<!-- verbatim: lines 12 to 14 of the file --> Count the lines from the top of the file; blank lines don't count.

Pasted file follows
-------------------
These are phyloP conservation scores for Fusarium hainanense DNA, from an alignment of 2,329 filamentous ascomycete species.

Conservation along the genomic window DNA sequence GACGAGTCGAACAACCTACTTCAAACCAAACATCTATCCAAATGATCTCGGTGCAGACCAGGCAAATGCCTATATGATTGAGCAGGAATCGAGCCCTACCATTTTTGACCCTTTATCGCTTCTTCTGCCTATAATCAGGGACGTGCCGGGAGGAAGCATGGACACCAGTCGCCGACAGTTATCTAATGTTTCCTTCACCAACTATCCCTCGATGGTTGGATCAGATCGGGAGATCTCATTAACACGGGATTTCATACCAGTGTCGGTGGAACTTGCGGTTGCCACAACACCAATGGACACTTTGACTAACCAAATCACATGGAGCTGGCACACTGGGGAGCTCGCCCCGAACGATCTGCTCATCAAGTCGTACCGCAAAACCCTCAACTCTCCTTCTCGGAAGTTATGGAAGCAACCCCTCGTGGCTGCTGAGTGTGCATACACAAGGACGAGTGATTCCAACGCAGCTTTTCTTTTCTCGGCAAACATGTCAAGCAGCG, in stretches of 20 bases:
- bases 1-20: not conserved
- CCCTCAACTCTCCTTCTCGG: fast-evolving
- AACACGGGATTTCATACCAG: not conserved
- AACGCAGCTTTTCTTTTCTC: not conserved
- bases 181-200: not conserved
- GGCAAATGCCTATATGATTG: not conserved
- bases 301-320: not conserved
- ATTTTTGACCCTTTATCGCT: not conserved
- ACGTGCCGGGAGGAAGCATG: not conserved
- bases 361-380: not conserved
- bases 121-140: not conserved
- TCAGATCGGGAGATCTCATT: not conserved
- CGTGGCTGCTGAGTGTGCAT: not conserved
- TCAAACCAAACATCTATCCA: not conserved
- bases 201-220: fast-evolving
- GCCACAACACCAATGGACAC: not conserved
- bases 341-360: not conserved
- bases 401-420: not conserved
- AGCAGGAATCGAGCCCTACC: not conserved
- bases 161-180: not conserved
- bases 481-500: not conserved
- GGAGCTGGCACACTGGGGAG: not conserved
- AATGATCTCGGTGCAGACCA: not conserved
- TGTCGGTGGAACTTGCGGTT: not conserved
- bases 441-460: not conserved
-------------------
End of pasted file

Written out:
- bases 361-380: not conserved
- bases 121-140: not conserved
- TCAGATCGGGAGATCTCATT: not conserved